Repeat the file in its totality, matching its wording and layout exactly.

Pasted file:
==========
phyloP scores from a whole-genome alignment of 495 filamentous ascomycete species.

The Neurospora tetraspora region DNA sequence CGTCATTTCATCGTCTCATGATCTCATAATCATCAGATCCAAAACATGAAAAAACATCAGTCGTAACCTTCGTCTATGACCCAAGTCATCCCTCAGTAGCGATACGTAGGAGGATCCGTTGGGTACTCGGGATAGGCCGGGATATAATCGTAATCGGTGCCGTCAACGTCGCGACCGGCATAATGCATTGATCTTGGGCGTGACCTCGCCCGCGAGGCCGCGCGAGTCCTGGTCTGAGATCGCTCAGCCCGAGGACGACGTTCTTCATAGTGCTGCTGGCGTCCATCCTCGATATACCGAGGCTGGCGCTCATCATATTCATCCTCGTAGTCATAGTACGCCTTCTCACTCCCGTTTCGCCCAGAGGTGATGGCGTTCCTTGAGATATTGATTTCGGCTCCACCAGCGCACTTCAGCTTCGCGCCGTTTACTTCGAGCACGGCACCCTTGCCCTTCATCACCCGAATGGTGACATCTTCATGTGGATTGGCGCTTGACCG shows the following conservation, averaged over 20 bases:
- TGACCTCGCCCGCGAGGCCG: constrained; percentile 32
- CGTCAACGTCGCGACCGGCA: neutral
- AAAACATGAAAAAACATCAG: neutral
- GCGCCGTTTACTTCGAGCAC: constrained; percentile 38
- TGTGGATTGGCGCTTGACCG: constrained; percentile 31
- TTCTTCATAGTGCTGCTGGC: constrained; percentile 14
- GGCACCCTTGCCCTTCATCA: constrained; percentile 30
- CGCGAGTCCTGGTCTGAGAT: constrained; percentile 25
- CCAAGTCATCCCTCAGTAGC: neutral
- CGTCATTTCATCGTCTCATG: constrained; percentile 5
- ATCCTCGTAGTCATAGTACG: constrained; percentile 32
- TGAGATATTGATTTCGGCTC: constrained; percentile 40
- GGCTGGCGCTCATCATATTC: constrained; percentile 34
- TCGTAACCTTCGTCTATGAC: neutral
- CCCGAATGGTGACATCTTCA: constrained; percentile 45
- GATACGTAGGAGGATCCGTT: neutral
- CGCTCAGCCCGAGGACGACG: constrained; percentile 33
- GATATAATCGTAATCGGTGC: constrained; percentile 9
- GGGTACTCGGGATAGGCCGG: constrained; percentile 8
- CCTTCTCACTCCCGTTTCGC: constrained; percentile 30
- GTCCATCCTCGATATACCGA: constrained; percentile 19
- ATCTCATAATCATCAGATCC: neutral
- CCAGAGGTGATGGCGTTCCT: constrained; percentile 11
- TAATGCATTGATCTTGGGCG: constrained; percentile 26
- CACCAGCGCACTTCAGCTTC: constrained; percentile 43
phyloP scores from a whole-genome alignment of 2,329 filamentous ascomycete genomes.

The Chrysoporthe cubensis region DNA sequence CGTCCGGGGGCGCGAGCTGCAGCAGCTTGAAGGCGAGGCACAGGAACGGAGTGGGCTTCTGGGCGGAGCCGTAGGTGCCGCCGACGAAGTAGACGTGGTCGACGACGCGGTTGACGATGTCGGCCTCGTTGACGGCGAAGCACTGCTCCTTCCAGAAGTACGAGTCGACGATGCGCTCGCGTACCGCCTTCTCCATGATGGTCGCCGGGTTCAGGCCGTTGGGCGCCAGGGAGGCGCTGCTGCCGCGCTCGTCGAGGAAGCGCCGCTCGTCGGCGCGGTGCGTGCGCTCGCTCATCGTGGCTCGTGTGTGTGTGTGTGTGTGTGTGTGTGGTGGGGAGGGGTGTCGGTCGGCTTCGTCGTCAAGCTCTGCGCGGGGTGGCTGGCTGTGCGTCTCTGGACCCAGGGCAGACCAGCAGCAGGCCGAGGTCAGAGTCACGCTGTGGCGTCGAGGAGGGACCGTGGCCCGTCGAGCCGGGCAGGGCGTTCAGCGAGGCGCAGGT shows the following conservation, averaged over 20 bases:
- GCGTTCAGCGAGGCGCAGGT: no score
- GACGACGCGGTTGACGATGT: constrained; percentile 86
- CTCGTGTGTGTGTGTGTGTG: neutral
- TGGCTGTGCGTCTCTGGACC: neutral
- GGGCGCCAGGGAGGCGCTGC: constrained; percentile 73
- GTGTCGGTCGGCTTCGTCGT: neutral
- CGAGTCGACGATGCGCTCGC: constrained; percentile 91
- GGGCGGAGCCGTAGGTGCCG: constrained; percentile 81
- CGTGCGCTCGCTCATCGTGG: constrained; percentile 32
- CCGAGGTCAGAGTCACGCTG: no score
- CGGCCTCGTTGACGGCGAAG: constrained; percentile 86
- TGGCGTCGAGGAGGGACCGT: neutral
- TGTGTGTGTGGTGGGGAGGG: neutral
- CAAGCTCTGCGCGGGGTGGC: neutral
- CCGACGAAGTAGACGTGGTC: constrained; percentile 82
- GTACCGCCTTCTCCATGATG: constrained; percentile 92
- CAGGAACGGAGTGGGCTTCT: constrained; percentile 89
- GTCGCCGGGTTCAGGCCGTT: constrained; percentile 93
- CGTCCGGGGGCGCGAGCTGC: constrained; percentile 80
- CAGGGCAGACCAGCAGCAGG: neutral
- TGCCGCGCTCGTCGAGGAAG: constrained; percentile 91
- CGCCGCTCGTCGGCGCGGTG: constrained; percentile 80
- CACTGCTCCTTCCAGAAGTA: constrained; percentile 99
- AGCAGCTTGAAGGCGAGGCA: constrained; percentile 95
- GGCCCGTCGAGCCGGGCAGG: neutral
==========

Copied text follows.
phyloP scores from a whole-genome alignment of 495 filamentous ascomycete species.

The Neurospora tetraspora region DNA sequence CGTCATTTCATCGTCTCATGATCTCATAATCATCAGATCCAAAACATGAAAAAACATCAGTCGTAACCTTCGTCTATGACCCAAGTCATCCCTCAGTAGCGATACGTAGGAGGATCCGTTGGGTACTCGGGATAGGCCGGGATATAATCGTAATCGGTGCCGTCAACGTCGCGACCGGCATAATGCATTGATCTTGGGCGTGACCTCGCCCGCGAGGCCGCGCGAGTCCTGGTCTGAGATCGCTCAGCCCGAGGACGACGTTCTTCATAGTGCTGCTGGCGTCCATCCTCGATATACCGAGGCTGGCGCTCATCATATTCATCCTCGTAGTCATAGTACGCCTTCTCACTCCCGTTTCGCCCAGAGGTGATGGCGTTCCTTGAGATATTGATTTCGGCTCCACCAGCGCACTTCAGCTTCGCGCCGTTTACTTCGAGCACGGCACCCTTGCCCTTCATCACCCGAATGGTGACATCTTCATGTGGATTGGCGCTTGACCG shows the following conservation, averaged over 20 bases:
- TGACCTCGCCCGCGAGGCCG: constrained; percentile 32
- CGTCAACGTCGCGACCGGCA: neutral
- AAAACATGAAAAAACATCAG: neutral
- GCGCCGTTTACTTCGAGCAC: constrained; percentile 38
- TGTGGATTGGCGCTTGACCG: constrained; percentile 31
- TTCTTCATAGTGCTGCTGGC: constrained; percentile 14
- GGCACCCTTGCCCTTCATCA: constrained; percentile 30
- CGCGAGTCCTGGTCTGAGAT: constrained; percentile 25
- CCAAGTCATCCCTCAGTAGC: neutral
- CGTCATTTCATCGTCTCATG: constrained; percentile 5
- ATCCTCGTAGTCATAGTACG: constrained; percentile 32
- TGAGATATTGATTTCGGCTC: constrained; percentile 40
- GGCTGGCGCTCATCATATTC: constrained; percentile 34
- TCGTAACCTTCGTCTATGAC: neutral
- CCCGAATGGTGACATCTTCA: constrained; percentile 45
- GATACGTAGGAGGATCCGTT: neutral
- CGCTCAGCCCGAGGACGACG: constrained; percentile 33
- GATATAATCGTAATCGGTGC: constrained; percentile 9
- GGGTACTCGGGATAGGCCGG: constrained; percentile 8
- CCTTCTCACTCCCGTTTCGC: constrained; percentile 30
- GTCCATCCTCGATATACCGA: constrained; percentile 19
- ATCTCATAATCATCAGATCC: neutral
- CCAGAGGTGATGGCGTTCCT: constrained; percentile 11
- TAATGCATTGATCTTGGGCG: constrained; percentile 26
- CACCAGCGCACTTCAGCTTC: constrained; percentile 43
phyloP scores from a whole-genome alignment of 2,329 filamentous ascomycete genomes.

The Chrysoporthe cubensis region DNA sequence CGTCCGGGGGCGCGAGCTGCAGCAGCTTGAAGGCGAGGCACAGGAACGGAGTGGGCTTCTGGGCGGAGCCGTAGGTGCCGCCGACGAAGTAGACGTGGTCGACGACGCGGTTGACGATGTCGGCCTCGTTGACGGCGAAGCACTGCTCCTTCCAGAAGTACGAGTCGACGATGCGCTCGCGTACCGCCTTCTCCATGATGGTCGCCGGGTTCAGGCCGTTGGGCGCCAGGGAGGCGCTGCTGCCGCGCTCGTCGAGGAAGCGCCGCTCGTCGGCGCGGTGCGTGCGCTCGCTCATCGTGGCTCGTGTGTGTGTGTGTGTGTGTGTGTGTGGTGGGGAGGGGTGTCGGTCGGCTTCGTCGTCAAGCTCTGCGCGGGGTGGCTGGCTGTGCGTCTCTGGACCCAGGGCAGACCAGCAGCAGGCCGAGGTCAGAGTCACGCTGTGGCGTCGAGGAGGGACCGTGGCCCGTCGAGCCGGGCAGGGCGTTCAGCGAGGCGCAGGT shows the following conservation, averaged over 20 bases:
- GCGTTCAGCGAGGCGCAGGT: no score
- GACGACGCGGTTGACGATGT: constrained; percentile 86
- CTCGTGTGTGTGTGTGTGTG: neutral
- TGGCTGTGCGTCTCTGGACC: neutral
- GGGCGCCAGGGAGGCGCTGC: constrained; percentile 73
- GTGTCGGTCGGCTTCGTCGT: neutral
- CGAGTCGACGATGCGCTCGC: constrained; percentile 91
- GGGCGGAGCCGTAGGTGCCG: constrained; percentile 81
- CGTGCGCTCGCTCATCGTGG: constrained; percentile 32
- CCGAGGTCAGAGTCACGCTG: no score
- CGGCCTCGTTGACGGCGAAG: constrained; percentile 86
- TGGCGTCGAGGAGGGACCGT: neutral
- TGTGTGTGTGGTGGGGAGGG: neutral
- CAAGCTCTGCGCGGGGTGGC: neutral
- CCGACGAAGTAGACGTGGTC: constrained; percentile 82
- GTACCGCCTTCTCCATGATG: constrained; percentile 92
- CAGGAACGGAGTGGGCTTCT: constrained; percentile 89
- GTCGCCGGGTTCAGGCCGTT: constrained; percentile 93
- CGTCCGGGGGCGCGAGCTGC: constrained; percentile 80
- CAGGGCAGACCAGCAGCAGG: neutral
- TGCCGCGCTCGTCGAGGAAG: constrained; percentile 91
- CGCCGCTCGTCGGCGCGGTG: constrained; percentile 80
- CACTGCTCCTTCCAGAAGTA: constrained; percentile 99
- AGCAGCTTGAAGGCGAGGCA: constrained; percentile 95
- GGCCCGTCGAGCCGGGCAGG: neutral